Gaspar Noé has constructed a career of lurid and lugubrious films that reward those who possess a strong constitution. These are movies with a mean streak, replete with drugs and death and the follies of human existence, but discerning viewers may find a strange sort of perverted, ontological profundity beneath the blood and bodily fluids. With his last two films, Enter The Void and Irreversible, each over-rife with rancor and depressing as hell, he somehow manages to find insight in indulgence.With his newest film, Love, a three-hour monster of a movie that’s been described as some sort of arthouse porn epic, Noé seems to be staying on brand. Love will grace the midnight section of Cannes in two weeks. It remains to be seen whether the title is ironic, or if Noé has made an inexplicable turn toward sentimentality; its marketing materials suggest the former.
The first poster—which depicts a medley of mouths that are ruby red and dripping with spit and... something else—begot a variety of responses, from “Eh” to “Agh!” Now the second poster has surfaced, and it makes the first one look like a page from a Berenstain Bears book. If you’re at work, or the gym, or on a crowded subway car during rush hour, do not click that link, do not bring the poster up on your phone. To put it as simply as possible, the poster presents an ejaculating penis as held by a woman’s hand. Er, at least Noé isn’t objectifying any women?
Cineuropa describes the film as a “3-D sexual melodrama about a boy and a girl, and another girl, explores the many facets of love beyond good and evil: genetic needs, surpassing oneself, altered states of consciousness, hard drugs, mental illness, power games, blinding lights, releases of sperm, fluids and tears.” Karl Glusman has the lead role of Murphy. The trade goes on to detail the opening scene thusly:
“[T]he story apparently kicks off one morning as a telephone rings. Twenty-five-year-old Murphy wakes up surrounded by his young wife and his three-year-old child. He hears his answerphone. In the message, Electra’s mother asks him, sick with worry, if he has heard any news about her daughter, who went missing a long time ago. She fears that she has been involved in a serious accident. Over the course of a long, grey day, Murphy finds himself alone in his flat, reminiscing about his greatest love affair with Electra, which lasted two years: a passionate love that involved all sorts of promises, games and excesses...”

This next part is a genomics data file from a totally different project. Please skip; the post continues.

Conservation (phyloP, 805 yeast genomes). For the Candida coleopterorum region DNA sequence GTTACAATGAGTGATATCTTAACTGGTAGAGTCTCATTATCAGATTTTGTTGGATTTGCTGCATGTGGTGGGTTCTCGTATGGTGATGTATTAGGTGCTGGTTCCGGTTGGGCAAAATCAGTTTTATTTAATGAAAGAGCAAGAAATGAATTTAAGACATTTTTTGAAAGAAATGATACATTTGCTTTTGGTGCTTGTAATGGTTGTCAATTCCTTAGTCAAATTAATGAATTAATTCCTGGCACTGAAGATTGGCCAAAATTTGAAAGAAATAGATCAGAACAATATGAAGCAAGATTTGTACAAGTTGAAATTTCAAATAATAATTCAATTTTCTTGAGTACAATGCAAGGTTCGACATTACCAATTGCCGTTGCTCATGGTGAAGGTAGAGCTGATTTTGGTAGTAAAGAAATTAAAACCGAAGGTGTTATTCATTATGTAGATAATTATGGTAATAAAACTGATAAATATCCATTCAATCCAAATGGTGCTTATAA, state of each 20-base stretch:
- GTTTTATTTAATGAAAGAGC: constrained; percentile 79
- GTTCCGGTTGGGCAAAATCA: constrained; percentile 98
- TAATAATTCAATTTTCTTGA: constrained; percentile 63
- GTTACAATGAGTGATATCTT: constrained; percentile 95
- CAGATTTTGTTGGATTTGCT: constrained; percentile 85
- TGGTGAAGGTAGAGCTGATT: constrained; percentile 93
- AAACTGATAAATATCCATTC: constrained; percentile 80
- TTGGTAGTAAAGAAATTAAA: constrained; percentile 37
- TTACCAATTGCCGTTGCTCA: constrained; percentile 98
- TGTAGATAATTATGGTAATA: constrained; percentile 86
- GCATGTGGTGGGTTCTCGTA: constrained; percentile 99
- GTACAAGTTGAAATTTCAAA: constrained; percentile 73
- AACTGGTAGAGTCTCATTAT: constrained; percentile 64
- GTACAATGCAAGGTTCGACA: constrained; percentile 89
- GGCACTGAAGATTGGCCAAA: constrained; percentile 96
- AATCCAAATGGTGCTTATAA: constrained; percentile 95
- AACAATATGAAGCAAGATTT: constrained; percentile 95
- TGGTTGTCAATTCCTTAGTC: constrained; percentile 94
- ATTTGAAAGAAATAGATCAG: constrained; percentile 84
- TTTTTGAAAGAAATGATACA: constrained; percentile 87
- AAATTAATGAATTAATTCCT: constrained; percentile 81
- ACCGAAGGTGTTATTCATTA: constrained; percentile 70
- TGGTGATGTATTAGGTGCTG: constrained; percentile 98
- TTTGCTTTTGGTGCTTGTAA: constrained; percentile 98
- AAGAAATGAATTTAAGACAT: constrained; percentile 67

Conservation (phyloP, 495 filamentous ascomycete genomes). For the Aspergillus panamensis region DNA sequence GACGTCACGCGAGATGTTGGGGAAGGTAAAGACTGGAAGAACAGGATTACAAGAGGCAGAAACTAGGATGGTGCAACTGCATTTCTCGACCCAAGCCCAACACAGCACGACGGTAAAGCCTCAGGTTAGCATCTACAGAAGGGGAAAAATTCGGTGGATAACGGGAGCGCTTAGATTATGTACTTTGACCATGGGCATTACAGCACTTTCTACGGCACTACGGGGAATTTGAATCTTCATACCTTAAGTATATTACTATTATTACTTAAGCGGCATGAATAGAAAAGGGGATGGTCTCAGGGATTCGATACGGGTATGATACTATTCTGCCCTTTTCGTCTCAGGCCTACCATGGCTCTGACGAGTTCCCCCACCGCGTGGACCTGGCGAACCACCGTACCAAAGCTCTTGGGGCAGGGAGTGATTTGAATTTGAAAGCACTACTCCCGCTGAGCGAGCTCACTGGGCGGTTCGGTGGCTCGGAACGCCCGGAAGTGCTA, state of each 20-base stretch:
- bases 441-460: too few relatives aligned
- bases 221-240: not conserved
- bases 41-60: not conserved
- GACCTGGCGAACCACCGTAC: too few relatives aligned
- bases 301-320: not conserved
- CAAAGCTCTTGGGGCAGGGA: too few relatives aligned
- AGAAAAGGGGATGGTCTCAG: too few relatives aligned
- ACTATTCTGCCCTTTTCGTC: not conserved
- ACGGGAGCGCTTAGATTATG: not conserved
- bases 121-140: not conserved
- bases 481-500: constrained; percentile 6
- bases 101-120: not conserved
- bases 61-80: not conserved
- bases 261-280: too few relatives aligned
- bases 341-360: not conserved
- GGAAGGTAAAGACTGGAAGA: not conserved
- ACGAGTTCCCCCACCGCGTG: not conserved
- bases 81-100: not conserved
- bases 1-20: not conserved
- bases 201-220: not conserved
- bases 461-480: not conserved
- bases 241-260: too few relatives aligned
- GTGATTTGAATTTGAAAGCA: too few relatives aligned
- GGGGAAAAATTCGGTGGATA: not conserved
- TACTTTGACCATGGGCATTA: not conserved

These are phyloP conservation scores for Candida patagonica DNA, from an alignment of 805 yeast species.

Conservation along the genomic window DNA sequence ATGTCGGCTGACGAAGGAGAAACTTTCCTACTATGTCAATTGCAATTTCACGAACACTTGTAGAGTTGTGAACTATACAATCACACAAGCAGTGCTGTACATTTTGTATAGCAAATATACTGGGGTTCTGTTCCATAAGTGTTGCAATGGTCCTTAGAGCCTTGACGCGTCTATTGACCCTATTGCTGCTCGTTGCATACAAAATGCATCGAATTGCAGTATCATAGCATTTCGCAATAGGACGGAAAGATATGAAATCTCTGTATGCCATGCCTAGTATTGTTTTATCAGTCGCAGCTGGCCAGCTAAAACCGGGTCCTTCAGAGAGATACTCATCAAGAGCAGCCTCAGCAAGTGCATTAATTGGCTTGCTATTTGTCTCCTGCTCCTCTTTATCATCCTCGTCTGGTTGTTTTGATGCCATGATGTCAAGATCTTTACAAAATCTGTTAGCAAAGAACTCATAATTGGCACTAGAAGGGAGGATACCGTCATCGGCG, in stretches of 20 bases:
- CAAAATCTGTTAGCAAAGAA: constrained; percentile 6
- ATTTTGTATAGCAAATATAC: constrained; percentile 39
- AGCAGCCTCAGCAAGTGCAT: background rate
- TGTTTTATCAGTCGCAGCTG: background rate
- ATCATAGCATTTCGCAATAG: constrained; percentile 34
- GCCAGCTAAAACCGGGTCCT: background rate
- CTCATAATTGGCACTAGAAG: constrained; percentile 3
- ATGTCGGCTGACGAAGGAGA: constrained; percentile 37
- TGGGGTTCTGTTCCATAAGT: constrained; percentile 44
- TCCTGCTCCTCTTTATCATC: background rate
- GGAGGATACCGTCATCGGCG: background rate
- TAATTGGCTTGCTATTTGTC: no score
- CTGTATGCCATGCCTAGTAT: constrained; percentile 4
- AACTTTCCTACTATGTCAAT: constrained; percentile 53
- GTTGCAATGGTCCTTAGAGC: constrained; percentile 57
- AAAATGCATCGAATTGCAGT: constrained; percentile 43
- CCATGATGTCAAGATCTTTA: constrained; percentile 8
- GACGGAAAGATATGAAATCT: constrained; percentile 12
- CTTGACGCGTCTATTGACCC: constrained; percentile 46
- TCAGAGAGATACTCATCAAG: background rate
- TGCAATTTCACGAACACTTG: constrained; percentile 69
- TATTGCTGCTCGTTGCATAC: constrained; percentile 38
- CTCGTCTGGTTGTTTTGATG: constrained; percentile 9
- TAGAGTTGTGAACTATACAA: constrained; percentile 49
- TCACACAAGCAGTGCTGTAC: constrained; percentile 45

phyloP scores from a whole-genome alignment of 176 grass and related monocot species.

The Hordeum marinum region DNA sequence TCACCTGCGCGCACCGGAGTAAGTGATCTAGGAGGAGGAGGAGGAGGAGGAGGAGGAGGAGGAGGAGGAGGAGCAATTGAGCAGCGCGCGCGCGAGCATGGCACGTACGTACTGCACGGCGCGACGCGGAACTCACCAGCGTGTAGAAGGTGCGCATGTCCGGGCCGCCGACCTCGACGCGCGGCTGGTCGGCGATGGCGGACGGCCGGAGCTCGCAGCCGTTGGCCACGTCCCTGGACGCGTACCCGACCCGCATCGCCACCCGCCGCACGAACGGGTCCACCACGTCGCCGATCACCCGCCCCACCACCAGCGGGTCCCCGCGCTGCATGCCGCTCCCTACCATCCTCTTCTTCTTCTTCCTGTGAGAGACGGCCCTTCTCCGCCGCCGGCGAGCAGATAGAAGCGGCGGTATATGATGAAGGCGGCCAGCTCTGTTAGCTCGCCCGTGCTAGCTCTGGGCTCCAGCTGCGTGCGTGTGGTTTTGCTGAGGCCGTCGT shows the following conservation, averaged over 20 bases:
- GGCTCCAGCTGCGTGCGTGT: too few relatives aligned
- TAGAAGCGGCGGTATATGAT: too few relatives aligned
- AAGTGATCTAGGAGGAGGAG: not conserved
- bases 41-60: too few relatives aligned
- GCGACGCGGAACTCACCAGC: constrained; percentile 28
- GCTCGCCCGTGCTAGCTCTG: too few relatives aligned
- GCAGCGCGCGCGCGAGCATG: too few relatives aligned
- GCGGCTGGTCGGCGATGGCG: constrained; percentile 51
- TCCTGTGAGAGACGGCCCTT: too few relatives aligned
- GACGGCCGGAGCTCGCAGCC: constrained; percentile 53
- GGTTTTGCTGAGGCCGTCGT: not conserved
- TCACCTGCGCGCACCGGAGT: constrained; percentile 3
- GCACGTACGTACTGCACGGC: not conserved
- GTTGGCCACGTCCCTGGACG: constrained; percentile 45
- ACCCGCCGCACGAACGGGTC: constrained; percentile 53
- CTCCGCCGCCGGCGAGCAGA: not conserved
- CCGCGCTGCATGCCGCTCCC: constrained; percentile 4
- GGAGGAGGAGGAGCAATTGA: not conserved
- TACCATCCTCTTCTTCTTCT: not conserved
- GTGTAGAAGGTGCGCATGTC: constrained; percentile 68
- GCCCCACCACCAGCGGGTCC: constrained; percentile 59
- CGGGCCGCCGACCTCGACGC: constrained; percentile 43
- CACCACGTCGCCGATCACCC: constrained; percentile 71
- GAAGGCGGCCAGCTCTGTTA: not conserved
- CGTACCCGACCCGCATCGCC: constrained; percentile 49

It’d be easy to dismiss the penis poster and garish plot description as the work of a lazy shock performer. Many already have, according to a perusal of what the kids call “Film Twitter.”
But Noé demands closer attention. You can kind of think of him as the Kubrick of the French New Extremism, a coterie of boundary-obliterating filmmakers who delve unrepentantly into the dingiest, dirtiest, darkest corners of human existence. Claire Denis is arguably the most widely known member of this unofficial club, but Noé is, without a doubt, the most formally audacious. His Irreversible (2002) unfolds backwards, like Christopher Nolan’s Memento, but with more death and less diabetes. With its attenuated narrative and cacophonous sound design, the filthy, furious film doesn’t want to be liked. Noé subsequently took almost six years to bring his gloriously gaudy (and utterly depressing) Enter The Void to the big screen. A three-hour Ouroboros of a film, Enter The Void follows a young man named Oscar, traversing his entire lifetime, from the collision of sperm and egg to the waning moments of Oscar’s twilight (with detours into flower-laden fields and seedy sex clubs, fleeting glimpses of a happy childhood and an increasing reliance on drug-peddling that corrodes Oscar’s life). The director channels Kubrick but puts his own spin on things, turning the Star Child from 2001 into an aborted fetus. Exhilarating and exhausting, the astral dream film makes you feel like you just lived an entire life in three hours.
Additional details on Love are scant, but you can probably rest assured that the film will earn an NC-17 if it even gets released Stateside. As silly as Love sounds, Noé’s track record makes this a must-see. No one else is making movies like him.